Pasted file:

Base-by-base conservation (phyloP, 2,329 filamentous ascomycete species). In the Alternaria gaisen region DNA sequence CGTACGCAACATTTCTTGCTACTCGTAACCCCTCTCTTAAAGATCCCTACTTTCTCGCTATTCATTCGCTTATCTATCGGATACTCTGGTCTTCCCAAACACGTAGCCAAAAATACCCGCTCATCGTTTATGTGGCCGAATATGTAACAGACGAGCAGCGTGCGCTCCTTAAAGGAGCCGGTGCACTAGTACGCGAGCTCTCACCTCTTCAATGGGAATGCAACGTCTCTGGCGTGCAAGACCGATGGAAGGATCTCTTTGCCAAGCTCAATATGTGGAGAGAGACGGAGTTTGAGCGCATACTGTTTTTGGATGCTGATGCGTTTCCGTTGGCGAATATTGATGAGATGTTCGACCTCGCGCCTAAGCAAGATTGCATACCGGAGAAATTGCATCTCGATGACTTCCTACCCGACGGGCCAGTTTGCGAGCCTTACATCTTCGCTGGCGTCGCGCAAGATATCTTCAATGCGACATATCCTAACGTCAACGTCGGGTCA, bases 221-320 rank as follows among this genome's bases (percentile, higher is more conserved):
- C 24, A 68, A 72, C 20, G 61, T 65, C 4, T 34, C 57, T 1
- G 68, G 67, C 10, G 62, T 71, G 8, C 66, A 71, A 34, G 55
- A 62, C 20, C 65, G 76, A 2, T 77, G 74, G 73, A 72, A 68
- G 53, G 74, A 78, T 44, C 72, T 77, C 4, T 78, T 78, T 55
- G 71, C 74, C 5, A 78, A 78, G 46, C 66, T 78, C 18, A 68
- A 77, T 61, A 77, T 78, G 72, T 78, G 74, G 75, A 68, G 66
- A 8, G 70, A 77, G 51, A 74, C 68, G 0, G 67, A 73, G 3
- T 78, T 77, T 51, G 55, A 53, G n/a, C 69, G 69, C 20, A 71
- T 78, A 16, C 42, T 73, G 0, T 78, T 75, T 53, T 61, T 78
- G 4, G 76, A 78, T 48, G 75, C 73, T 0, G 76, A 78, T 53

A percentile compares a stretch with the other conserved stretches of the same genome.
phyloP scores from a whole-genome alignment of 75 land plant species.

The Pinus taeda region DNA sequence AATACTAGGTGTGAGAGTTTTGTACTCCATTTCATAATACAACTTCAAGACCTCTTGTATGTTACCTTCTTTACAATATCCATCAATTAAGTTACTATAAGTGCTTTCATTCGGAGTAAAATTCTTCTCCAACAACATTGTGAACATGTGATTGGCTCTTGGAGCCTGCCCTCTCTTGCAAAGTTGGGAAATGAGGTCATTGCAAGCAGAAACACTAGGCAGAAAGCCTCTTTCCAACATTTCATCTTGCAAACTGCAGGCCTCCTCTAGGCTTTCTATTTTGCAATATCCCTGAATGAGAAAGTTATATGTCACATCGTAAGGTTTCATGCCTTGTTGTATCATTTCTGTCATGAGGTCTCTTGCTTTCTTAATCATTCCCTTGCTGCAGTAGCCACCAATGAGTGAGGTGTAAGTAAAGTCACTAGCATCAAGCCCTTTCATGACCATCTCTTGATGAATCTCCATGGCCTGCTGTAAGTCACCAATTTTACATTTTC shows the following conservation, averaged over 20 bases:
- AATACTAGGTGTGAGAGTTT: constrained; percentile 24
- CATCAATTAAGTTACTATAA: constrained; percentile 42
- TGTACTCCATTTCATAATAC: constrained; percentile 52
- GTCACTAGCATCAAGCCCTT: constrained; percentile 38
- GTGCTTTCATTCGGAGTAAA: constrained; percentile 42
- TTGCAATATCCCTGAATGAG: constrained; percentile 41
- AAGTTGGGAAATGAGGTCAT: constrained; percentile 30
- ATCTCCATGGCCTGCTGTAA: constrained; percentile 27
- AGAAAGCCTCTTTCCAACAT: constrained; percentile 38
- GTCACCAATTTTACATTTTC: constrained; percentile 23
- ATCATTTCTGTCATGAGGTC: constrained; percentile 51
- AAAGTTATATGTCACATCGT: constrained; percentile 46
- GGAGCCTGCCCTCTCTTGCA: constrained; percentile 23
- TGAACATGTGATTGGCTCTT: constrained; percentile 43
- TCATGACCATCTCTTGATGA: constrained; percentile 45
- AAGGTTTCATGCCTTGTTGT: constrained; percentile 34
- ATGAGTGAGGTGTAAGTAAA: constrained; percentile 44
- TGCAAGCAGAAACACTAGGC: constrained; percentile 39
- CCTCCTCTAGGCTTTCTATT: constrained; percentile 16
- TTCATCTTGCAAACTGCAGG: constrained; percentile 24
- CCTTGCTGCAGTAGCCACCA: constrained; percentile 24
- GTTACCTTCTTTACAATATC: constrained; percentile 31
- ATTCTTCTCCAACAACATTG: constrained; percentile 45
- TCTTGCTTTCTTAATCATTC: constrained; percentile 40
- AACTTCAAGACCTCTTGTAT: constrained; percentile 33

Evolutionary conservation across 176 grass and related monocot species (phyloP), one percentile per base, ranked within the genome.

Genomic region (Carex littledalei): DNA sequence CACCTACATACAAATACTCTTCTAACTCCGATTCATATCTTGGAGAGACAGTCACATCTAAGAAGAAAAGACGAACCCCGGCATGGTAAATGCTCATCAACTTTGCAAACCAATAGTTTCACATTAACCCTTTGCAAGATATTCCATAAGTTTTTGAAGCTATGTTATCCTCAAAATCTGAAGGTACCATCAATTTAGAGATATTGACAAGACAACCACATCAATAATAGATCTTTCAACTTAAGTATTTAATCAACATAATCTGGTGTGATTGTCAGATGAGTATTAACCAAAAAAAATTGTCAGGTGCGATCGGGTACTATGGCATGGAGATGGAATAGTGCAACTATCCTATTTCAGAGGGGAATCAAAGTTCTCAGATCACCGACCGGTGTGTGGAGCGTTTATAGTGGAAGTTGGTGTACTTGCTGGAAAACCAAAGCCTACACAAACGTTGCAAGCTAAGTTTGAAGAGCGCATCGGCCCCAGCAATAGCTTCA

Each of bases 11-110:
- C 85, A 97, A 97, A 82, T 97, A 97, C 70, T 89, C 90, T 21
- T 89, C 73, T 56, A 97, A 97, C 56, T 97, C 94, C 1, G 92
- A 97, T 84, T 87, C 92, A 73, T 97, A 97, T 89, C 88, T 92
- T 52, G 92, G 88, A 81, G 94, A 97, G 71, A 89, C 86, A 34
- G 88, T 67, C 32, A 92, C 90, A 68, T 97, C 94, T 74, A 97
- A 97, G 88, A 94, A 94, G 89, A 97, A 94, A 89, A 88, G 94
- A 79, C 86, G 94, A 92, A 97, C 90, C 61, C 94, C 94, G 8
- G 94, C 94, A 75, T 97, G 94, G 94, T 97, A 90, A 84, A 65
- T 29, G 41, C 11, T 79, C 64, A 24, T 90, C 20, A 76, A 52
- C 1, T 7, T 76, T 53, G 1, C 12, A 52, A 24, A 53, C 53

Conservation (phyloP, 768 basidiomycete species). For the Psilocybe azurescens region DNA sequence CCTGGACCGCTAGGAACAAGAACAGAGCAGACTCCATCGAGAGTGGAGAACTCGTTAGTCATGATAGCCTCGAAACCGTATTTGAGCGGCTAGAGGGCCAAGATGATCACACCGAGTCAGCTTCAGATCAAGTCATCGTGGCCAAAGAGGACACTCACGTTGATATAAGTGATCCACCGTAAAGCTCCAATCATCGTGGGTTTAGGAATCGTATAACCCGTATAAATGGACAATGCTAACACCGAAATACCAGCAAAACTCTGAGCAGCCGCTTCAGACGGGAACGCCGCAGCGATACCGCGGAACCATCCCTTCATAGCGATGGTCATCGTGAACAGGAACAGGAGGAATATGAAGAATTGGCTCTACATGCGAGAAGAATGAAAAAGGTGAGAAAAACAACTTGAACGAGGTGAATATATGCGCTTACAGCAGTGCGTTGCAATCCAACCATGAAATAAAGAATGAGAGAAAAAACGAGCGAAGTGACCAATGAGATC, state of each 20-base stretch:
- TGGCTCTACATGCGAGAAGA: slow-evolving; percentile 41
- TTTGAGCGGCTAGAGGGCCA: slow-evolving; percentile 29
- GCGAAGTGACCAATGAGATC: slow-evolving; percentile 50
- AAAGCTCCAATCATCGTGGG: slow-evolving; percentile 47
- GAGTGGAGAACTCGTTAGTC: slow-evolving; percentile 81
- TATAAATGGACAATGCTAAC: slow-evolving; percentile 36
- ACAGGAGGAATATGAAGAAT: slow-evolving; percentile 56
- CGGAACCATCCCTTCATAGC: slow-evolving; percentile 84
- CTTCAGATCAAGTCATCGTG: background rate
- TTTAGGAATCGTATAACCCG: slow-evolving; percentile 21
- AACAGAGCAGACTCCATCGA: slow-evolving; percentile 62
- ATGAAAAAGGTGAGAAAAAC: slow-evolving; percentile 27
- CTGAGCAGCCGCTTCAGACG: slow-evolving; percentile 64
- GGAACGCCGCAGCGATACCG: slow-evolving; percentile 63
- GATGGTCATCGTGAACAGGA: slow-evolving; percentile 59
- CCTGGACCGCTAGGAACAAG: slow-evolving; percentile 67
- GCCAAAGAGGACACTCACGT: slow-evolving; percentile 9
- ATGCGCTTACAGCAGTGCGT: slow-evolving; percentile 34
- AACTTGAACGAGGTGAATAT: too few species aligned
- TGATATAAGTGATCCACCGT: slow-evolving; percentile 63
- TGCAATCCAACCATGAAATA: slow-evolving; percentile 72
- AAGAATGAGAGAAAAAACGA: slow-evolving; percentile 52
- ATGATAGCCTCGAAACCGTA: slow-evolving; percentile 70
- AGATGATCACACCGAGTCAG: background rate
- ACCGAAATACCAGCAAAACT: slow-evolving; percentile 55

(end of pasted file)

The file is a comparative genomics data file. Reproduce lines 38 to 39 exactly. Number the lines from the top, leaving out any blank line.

- TCTTGCTTTCTTAATCATTC: constrained; percentile 40
- AACTTCAAGACCTCTTGTAT: constrained; percentile 33